If the answer to (3) above is a yes, then the question is if I should try stock openwrt factory image for 6416, or download one from glinet. The latter will have the advantage of having the wifi enabled by default. However, I will have to check if this is a factory or a sysupgrade image. Is there a way?
Builds of OpenWrt for TP-Link devices generally detect the flash size at first boot and build the jffs to use all the space. It is not necessary to recompile at all.
Okay, so I am able to connect via serial from my laptop, and see these messages as below, when the router boots
Connecting to /dev/ttyUSB0, speed 115200
Escape character: Ctrl-\ (ASCII 28, FS): enabled
Type the escape character followed by C to get back,
or followed by ? to see other options.
U-Boot 1.1.4 (Dec 23 2014 - 15:23:36)
AP121 (ar9331) U-boot
DRAM: 64 MB
Top of RAM usable for U-Boot at: 84000000
Reserving 139k for U-Boot at: 83fdc000
Reserving 192k for malloc() at: 83fac000
Reserving 44 Bytes for Board Info at: 83fabfd4
Reserving 36 Bytes for Global Data at: 83fabfb0
Reserving 128k for boot params() at: 83f8bfb0
Stack Pointer at: 83f8bf98
Now running in RAM - U-Boot at: 83fdc000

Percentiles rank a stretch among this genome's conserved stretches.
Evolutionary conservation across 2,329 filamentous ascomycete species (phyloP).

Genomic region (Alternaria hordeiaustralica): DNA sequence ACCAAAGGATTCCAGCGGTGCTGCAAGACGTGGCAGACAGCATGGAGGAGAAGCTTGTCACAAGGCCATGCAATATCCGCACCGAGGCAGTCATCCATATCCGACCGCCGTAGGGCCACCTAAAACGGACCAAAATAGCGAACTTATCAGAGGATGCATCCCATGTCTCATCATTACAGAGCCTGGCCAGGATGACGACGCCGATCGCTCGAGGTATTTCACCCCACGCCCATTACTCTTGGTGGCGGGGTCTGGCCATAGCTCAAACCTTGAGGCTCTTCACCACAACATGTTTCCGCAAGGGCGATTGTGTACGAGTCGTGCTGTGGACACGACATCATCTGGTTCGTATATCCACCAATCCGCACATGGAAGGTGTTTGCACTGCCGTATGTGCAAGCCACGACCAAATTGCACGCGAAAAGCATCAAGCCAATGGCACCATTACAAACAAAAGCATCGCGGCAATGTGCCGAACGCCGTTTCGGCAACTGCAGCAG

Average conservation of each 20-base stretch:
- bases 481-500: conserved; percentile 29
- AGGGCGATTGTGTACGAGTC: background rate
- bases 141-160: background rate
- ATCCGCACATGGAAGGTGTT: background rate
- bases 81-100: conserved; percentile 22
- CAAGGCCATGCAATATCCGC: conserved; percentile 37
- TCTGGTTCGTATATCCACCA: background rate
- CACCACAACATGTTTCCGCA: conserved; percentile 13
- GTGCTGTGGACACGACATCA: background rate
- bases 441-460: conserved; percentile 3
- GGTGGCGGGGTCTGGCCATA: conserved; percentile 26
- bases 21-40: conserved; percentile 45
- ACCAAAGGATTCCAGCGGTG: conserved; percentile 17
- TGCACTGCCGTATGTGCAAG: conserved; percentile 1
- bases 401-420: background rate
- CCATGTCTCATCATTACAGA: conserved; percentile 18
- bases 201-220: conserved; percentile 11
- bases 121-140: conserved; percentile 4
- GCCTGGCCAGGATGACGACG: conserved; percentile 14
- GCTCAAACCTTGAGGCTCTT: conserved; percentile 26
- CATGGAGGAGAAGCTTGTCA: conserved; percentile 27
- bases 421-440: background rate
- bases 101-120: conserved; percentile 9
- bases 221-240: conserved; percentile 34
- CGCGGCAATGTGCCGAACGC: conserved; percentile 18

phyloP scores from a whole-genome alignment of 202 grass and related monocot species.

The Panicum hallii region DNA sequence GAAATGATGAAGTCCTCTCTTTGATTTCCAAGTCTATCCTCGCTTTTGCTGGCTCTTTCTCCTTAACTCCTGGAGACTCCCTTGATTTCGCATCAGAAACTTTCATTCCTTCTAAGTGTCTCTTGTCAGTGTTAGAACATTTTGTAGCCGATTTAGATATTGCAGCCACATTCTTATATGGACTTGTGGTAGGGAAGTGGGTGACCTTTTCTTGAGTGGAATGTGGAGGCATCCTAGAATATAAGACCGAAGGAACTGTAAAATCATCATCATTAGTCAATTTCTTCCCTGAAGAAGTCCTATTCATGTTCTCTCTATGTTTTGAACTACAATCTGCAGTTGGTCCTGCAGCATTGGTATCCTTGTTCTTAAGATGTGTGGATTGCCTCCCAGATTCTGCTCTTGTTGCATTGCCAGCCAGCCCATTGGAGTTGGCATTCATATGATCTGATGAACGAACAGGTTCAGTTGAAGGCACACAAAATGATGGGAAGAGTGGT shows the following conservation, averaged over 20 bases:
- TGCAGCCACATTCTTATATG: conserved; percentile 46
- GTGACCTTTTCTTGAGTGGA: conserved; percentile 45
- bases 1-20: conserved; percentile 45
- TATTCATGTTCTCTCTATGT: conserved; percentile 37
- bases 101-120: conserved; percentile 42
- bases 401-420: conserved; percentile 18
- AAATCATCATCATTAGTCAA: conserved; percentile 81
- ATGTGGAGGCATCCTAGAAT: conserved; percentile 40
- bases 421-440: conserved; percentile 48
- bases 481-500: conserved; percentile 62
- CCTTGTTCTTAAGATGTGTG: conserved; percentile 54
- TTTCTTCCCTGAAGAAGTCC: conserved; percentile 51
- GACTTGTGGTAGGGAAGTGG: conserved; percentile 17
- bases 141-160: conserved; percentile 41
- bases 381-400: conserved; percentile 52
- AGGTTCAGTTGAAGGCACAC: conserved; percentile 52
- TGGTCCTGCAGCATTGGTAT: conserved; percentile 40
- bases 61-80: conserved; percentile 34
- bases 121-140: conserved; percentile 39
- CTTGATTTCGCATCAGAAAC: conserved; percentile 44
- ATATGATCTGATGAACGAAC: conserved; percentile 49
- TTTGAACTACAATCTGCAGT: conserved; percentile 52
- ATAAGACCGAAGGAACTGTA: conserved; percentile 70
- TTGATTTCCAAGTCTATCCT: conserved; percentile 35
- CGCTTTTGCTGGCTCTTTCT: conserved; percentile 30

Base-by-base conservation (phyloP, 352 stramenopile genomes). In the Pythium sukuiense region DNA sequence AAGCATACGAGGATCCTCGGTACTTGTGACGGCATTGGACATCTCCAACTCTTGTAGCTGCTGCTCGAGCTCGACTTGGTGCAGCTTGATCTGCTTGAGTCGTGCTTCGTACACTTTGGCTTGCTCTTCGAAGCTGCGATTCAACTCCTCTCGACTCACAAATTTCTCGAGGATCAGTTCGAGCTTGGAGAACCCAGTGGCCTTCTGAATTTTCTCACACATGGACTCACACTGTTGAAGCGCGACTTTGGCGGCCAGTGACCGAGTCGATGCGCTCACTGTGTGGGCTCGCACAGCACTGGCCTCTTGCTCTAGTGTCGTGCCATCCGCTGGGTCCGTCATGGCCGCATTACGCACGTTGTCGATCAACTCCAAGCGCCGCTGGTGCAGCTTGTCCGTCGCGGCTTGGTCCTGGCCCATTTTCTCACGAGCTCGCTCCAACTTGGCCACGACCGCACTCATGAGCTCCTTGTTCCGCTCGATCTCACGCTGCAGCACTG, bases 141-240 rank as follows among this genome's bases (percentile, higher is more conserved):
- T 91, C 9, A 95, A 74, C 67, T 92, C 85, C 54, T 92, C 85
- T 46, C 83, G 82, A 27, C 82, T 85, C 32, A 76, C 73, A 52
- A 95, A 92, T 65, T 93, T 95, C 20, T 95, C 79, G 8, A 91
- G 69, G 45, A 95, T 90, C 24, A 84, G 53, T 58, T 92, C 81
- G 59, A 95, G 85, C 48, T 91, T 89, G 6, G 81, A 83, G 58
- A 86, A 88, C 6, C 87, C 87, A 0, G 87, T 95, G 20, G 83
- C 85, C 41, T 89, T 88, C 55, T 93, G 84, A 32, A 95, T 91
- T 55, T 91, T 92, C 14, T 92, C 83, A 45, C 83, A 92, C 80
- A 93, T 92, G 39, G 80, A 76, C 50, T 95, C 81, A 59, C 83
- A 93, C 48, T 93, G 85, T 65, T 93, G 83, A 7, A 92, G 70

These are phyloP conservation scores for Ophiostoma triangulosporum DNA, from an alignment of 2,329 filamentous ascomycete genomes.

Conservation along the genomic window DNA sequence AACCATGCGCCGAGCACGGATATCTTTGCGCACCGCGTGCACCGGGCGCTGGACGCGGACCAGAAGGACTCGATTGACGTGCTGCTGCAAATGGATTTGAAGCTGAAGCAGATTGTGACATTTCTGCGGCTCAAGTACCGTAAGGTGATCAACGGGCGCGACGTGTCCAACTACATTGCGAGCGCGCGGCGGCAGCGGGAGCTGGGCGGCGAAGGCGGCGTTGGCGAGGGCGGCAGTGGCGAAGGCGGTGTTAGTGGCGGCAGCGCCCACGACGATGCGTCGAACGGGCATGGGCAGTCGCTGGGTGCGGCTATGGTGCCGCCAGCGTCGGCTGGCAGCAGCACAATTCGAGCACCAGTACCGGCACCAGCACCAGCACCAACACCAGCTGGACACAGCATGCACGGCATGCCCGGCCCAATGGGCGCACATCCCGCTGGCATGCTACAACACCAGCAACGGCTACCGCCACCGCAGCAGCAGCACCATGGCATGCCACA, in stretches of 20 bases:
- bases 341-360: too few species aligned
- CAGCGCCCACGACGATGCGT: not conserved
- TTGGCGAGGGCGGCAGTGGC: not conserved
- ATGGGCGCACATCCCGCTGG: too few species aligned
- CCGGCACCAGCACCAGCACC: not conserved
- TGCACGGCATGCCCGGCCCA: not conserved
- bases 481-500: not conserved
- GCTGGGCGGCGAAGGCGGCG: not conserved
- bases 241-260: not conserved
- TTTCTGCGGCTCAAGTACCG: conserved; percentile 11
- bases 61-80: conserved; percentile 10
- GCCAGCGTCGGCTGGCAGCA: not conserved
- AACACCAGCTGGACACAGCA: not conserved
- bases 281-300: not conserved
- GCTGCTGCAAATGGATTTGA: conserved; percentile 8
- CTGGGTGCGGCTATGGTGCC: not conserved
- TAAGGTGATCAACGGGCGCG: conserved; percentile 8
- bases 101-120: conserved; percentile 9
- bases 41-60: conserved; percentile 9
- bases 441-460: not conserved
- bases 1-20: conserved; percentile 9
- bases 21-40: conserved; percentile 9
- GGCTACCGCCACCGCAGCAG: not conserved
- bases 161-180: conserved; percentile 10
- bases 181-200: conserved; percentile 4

Flash Manuf Id 0xef, DeviceId0 0x40, DeviceId1 0x18
flash size 16777216, sector count = 256
Flash: 16 MB
Using default environment
Fetching MAC Address from 0x83ff3e38
Fetching MAC Address from 0x83ff3e38
: cfg1 0x5 cfg2 0x7114
: cfg1 0xf cfg2 0x7214
ATHRS26: resetting s26
ATHRS26: s26 reset done
Hit any key to stop autoboot: 0
The output of printenv is:
bootargs=console=ttyS0,115200 root=31:02 rootfstype=squashfs init=/sbin/init mtdparts=ar7240-nor0:256k(u-boot),64k(u-boot-env),14912k(rootfs),1024k(uImage),64k(NVRAM),64k(ART)
Environment size: 361/65532 bytes
If I do not interrupt boot, I get the following messages followed by gibberish...
## Booting image at 9fee0000 ...
skylab David debug: addr = 9fee0000 ;sizeof(image_header_t)=64
skylab David debug: hdr->ih_magic = 27051956
Image Name: Linux Kernel Image
Created: 2016-01-12 2:15:08 UTC
Image Type: MIPS Linux Kernel Image (lzma compressed)
Data Size: 782063 Bytes = 763.7 kB
Load Address: 80002000
Entry Point: 801a1b30
Verifying Checksum at 0x9fee0040 ...OK
Uncompressing Kernel Image ... OK
## Transferring control to Linux (at address 801a1b30) ...